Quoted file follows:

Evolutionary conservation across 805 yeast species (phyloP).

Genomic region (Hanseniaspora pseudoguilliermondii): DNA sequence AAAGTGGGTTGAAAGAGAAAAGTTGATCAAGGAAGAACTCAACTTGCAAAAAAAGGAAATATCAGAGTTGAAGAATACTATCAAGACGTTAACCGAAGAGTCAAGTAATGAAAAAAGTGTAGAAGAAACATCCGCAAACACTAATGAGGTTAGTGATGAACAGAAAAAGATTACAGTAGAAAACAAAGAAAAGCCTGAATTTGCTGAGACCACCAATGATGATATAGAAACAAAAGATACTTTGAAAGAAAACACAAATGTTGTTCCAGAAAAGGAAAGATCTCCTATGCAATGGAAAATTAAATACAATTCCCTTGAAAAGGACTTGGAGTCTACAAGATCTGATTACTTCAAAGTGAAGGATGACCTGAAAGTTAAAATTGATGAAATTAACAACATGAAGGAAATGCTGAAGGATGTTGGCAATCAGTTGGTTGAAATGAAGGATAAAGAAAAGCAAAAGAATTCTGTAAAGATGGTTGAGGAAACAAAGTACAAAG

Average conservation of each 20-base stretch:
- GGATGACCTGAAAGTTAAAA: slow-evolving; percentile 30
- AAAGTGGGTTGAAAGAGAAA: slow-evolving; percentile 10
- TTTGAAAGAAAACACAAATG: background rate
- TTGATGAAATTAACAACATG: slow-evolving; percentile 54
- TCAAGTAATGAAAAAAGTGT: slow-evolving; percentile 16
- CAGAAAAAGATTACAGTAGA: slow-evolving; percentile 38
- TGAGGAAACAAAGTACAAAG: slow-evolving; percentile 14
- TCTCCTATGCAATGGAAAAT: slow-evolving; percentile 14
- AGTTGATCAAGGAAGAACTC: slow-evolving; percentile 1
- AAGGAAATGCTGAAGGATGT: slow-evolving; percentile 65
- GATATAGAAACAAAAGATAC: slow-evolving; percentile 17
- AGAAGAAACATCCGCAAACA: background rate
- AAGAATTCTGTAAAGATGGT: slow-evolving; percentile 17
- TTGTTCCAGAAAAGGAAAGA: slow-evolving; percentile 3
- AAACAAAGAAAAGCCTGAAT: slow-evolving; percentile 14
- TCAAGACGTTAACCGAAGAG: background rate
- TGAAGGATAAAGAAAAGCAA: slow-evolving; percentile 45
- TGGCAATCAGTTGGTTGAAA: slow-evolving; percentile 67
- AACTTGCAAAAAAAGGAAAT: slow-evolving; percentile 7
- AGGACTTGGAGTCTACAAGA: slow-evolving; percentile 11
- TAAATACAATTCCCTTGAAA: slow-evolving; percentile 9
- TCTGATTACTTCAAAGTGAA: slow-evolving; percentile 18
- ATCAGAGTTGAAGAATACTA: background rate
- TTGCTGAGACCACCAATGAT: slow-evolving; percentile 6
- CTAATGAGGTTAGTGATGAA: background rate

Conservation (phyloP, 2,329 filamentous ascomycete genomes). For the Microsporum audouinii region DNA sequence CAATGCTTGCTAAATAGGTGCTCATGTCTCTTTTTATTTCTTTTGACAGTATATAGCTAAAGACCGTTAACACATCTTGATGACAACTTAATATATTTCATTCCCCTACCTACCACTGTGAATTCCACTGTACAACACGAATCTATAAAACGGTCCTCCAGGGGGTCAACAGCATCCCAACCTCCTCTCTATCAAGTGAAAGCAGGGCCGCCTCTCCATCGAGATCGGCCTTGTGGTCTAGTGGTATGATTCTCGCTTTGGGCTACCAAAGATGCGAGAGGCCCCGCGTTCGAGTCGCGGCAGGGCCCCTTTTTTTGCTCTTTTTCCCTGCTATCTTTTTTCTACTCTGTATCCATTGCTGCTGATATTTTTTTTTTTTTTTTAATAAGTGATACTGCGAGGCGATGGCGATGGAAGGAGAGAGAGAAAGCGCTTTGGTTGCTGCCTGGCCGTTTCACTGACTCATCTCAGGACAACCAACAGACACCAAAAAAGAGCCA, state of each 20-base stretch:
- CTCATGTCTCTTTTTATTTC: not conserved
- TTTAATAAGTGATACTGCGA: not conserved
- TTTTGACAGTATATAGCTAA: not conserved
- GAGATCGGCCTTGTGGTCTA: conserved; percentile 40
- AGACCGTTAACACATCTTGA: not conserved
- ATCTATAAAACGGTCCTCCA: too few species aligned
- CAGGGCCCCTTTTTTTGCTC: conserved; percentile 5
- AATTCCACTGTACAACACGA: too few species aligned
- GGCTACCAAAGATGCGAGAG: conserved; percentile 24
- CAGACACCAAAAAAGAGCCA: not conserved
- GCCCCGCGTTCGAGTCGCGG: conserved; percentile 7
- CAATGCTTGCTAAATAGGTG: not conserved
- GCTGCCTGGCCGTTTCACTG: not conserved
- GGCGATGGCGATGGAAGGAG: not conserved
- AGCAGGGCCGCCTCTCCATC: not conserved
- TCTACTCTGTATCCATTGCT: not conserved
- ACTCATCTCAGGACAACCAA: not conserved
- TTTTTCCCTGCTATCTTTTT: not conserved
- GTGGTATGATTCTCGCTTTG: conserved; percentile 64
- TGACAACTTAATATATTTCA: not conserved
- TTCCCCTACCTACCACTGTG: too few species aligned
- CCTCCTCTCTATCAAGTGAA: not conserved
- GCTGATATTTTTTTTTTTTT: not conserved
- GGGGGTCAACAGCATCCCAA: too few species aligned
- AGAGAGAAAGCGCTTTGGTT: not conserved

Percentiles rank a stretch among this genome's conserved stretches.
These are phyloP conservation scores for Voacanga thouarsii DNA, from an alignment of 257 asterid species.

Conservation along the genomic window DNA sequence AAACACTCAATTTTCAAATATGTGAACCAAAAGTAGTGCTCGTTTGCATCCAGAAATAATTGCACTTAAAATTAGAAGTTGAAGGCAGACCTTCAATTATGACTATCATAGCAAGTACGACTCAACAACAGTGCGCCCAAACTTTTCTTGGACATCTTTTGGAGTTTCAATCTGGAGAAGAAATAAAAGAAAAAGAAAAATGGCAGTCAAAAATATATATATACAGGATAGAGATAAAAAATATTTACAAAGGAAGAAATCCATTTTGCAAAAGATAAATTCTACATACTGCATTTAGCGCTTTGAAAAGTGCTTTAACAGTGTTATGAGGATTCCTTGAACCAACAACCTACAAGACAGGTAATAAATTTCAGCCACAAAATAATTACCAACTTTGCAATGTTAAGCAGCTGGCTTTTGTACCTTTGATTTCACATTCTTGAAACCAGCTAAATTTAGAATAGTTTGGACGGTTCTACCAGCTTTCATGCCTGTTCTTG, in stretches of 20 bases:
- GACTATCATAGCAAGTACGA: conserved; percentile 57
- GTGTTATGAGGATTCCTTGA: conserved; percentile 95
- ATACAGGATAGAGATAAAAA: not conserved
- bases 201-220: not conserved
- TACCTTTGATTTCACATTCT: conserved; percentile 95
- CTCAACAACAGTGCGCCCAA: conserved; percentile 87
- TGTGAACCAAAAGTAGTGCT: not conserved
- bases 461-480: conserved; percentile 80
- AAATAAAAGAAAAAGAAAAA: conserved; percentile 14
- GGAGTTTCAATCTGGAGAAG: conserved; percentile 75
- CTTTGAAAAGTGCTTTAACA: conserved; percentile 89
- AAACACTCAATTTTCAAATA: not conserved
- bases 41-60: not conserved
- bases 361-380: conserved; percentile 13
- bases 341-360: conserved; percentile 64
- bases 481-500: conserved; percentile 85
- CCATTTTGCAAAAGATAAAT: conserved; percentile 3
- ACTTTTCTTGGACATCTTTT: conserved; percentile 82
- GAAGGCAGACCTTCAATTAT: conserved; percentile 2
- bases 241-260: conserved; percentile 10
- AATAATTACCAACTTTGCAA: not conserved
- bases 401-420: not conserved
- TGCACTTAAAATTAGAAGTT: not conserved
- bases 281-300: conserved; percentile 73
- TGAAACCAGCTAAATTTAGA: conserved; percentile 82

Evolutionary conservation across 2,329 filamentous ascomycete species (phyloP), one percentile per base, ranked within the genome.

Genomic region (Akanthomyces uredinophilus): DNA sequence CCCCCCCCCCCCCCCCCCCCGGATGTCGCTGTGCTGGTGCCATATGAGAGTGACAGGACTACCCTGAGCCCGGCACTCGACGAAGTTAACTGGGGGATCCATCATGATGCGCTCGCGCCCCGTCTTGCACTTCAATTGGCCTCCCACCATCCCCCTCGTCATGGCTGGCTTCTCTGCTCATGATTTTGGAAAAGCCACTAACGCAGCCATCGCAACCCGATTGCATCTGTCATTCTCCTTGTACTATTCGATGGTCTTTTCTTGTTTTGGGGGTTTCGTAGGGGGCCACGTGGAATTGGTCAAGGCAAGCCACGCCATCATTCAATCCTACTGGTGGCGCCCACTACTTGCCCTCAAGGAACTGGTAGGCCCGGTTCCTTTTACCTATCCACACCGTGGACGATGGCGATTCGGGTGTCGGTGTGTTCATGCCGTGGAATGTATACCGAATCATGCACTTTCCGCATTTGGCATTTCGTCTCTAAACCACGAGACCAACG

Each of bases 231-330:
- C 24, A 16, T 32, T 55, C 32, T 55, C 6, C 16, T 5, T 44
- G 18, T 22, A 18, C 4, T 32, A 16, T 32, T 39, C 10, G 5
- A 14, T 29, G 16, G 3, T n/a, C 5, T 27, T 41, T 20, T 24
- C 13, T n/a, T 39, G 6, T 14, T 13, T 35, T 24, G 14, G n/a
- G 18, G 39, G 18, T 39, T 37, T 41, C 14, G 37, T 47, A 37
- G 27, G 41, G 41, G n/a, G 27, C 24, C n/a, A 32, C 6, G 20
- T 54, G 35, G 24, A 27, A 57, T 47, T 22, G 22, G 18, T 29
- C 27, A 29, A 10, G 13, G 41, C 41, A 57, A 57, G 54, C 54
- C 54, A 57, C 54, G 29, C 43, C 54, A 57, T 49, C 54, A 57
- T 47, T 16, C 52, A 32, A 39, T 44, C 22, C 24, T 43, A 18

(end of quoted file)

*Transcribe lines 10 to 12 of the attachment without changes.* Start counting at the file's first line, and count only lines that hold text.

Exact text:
- TGAGGAAACAAAGTACAAAG: slow-evolving; percentile 14
- TCTCCTATGCAATGGAAAAT: slow-evolving; percentile 14
- AGTTGATCAAGGAAGAACTC: slow-evolving; percentile 1